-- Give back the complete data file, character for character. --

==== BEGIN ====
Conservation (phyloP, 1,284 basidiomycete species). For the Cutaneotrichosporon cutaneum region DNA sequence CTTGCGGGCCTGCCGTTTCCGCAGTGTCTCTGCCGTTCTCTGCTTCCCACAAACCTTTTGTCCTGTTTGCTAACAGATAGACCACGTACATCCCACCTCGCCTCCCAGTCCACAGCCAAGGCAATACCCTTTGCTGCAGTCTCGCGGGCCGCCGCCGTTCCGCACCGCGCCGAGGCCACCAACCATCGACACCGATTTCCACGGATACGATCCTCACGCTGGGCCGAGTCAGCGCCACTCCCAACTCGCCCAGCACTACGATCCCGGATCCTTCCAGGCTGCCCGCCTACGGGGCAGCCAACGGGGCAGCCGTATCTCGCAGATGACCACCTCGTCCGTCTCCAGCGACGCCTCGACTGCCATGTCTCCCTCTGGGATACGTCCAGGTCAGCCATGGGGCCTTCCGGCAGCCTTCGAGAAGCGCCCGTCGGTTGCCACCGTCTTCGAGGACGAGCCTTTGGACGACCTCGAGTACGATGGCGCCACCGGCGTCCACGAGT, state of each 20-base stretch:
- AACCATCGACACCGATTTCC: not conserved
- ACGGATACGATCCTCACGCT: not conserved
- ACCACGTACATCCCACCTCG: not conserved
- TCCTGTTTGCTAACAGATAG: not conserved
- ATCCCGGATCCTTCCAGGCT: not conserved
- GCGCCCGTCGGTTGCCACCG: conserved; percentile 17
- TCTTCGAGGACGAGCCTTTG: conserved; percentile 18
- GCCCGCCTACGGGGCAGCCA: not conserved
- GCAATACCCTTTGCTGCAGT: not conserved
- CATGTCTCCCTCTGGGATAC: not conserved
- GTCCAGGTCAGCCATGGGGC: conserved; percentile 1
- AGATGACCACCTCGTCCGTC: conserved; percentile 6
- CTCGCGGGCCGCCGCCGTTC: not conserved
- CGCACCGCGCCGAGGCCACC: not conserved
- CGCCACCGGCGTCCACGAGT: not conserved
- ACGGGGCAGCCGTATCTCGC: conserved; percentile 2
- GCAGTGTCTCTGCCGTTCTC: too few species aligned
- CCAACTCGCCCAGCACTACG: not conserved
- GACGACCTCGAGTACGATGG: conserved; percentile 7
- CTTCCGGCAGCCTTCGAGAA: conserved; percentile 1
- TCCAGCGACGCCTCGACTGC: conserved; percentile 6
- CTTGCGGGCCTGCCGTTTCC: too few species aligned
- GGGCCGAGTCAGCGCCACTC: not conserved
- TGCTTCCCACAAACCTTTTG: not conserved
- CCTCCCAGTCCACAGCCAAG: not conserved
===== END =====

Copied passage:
Conservation (phyloP, 1,284 basidiomycete species). For the Cutaneotrichosporon cutaneum region DNA sequence CTTGCGGGCCTGCCGTTTCCGCAGTGTCTCTGCCGTTCTCTGCTTCCCACAAACCTTTTGTCCTGTTTGCTAACAGATAGACCACGTACATCCCACCTCGCCTCCCAGTCCACAGCCAAGGCAATACCCTTTGCTGCAGTCTCGCGGGCCGCCGCCGTTCCGCACCGCGCCGAGGCCACCAACCATCGACACCGATTTCCACGGATACGATCCTCACGCTGGGCCGAGTCAGCGCCACTCCCAACTCGCCCAGCACTACGATCCCGGATCCTTCCAGGCTGCCCGCCTACGGGGCAGCCAACGGGGCAGCCGTATCTCGCAGATGACCACCTCGTCCGTCTCCAGCGACGCCTCGACTGCCATGTCTCCCTCTGGGATACGTCCAGGTCAGCCATGGGGCCTTCCGGCAGCCTTCGAGAAGCGCCCGTCGGTTGCCACCGTCTTCGAGGACGAGCCTTTGGACGACCTCGAGTACGATGGCGCCACCGGCGTCCACGAGT, state of each 20-base stretch:
- AACCATCGACACCGATTTCC: not conserved
- ACGGATACGATCCTCACGCT: not conserved
- ACCACGTACATCCCACCTCG: not conserved
- TCCTGTTTGCTAACAGATAG: not conserved
- ATCCCGGATCCTTCCAGGCT: not conserved
- GCGCCCGTCGGTTGCCACCG: conserved; percentile 17
- TCTTCGAGGACGAGCCTTTG: conserved; percentile 18
- GCCCGCCTACGGGGCAGCCA: not conserved
- GCAATACCCTTTGCTGCAGT: not conserved
- CATGTCTCCCTCTGGGATAC: not conserved
- GTCCAGGTCAGCCATGGGGC: conserved; percentile 1
- AGATGACCACCTCGTCCGTC: conserved; percentile 6
- CTCGCGGGCCGCCGCCGTTC: not conserved
- CGCACCGCGCCGAGGCCACC: not conserved
- CGCCACCGGCGTCCACGAGT: not conserved
- ACGGGGCAGCCGTATCTCGC: conserved; percentile 2
- GCAGTGTCTCTGCCGTTCTC: too few species aligned
- CCAACTCGCCCAGCACTACG: not conserved
- GACGACCTCGAGTACGATGG: conserved; percentile 7
- CTTCCGGCAGCCTTCGAGAA: conserved; percentile 1
- TCCAGCGACGCCTCGACTGC: conserved; percentile 6
- CTTGCGGGCCTGCCGTTTCC: too few species aligned
- GGGCCGAGTCAGCGCCACTC: not conserved
- TGCTTCCCACAAACCTTTTG: not conserved
- CCTCCCAGTCCACAGCCAAG: not conserved